Young talents in India

by Niklesh Kumar Jain
2/12/2015 – Early practice might make the master but more important seems to be the joy of playing. India now has lots of masters and might soon have many more because the Indian talents practice early. Very early indeed. And they enjoy the game. Which could be seen at the National School Chess Championships played in Goa at the end of January. Illustrated report.

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The real ambassadors of the game

From 28. to 31. January 2015 the Goa Chess Association and the All India Chess Federation organized the National School Chess Championships in Goa. 627 players from all over India took part in this event. The participants were divided into various age groups – U5, U7, U9, U11, U13, U15 and U17 – and the center of attraction were the U5 players. It was a great experience to see the four or five-year old boys and girls play this game that is so good for the mind, watching them make plans, carry them out, and winning their games. I saw humbleness and clear thinking, and I think these young kids are the real ambassadors of the game.

The beautiful venue of tournament: the green Sungrace Garden, Bethora, Ponda, Goa

Do you see the tournament hall?

The tournament hall; big enough for 627 participants 

To motivate the players the trophies were on show from day one.


The focus of these five year old girls is amazing

Iksha Soni scored 4.0/6 and finished third

Trisha Anshuman Jagtap finished second with 5.0/6

Pahel Sharma won with the perfect score of 6.0/6

Big trophies for five-year old children


This boy will soon be the fastest blitz player around: he does not even wait for his opponent to move

Lakshyesh Mohan Gupta

At the age of four years and 215 days on 1. February Lakshyesh Mohan Gupta became the world’s youngest FIDE rated player. In contrast to most of the other boys in his age-group he takes time to think about his moves, and even lost on time in some games. After losses in the last two rounds he finished 6th. Here’s one of his games.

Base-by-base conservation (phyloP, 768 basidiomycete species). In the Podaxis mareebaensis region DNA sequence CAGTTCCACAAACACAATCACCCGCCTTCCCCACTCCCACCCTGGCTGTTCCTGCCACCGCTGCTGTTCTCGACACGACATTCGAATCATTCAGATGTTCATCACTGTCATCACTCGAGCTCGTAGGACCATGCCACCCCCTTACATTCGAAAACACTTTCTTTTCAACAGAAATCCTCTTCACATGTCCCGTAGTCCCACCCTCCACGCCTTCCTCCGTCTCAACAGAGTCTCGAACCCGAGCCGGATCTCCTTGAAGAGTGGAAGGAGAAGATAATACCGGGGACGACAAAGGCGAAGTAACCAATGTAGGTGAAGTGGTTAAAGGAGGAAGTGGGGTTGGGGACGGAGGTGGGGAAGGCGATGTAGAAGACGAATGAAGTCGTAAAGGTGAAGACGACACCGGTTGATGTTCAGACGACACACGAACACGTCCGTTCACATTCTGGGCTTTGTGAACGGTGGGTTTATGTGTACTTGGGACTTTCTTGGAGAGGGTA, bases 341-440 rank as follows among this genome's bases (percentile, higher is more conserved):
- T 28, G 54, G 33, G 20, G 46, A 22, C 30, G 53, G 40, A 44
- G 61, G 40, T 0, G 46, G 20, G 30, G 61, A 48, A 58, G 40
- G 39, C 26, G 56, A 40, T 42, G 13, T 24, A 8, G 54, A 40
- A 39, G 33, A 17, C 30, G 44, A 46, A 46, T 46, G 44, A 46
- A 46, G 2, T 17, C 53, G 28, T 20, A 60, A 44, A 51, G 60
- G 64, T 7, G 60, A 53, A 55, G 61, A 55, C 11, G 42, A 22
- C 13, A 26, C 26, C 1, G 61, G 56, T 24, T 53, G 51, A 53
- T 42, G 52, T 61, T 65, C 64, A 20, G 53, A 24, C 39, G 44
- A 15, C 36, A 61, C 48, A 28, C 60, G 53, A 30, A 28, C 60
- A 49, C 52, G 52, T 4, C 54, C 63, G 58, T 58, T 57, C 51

In the final round I witnessed the pure honesty in these kids -  the first sign of good player.

On first board the position in the diagram appeared on the board. White said, "Oh, I lost, it’s checkmate”, and Black replied, “No, no, it’s not mate, you can take with your rook”. White won the game.

Tanish Santosh Khandave won the National School U5 Championship 2015 with a score of 6.0/7.

The honest boy Jack Samuel finished third but deserves a fairness prize.

Shashidhar Kumar R finished second with a score of 5.5/7

The job of an arbiter is not easy...

In a tournament with so many young players the arbiters are called for various reasons. Now the arbiter first has to listen carefully to find out what the problem is, then he should decide, and, most important, both players should agree to his decision.

Some kids take losing very hard, and then...

...arbiters need to play the role of parents...

...until the parents take over.

If you want spectators at chess tournaments, organize a children’s event.

Some parents relax at a picnic...

...but some also want to watch each and every move of their child

But this tournament was not only for children. GMs and IMs were also interested.
Here IM Saptarshi Roy and FM Sourabh Khadrekar acted as trainers in National Schools

The gentleman behind the tournament: Organizing Secretary Mr. K M Bandekar with FI Praful Zaveri

Pictures: Goa Chess Association and Gautam Tari

FIDE Instructor Niklesh Kumar Jain Jain is an international chess player who has participated in tournaments in almost in 20 different countries, winning the international tournament in Sri Lanka in 2010. He also worked for a television network as an anchor and news writer for two years and reported in Hindi during World Chess Championship 2013 and 2014.


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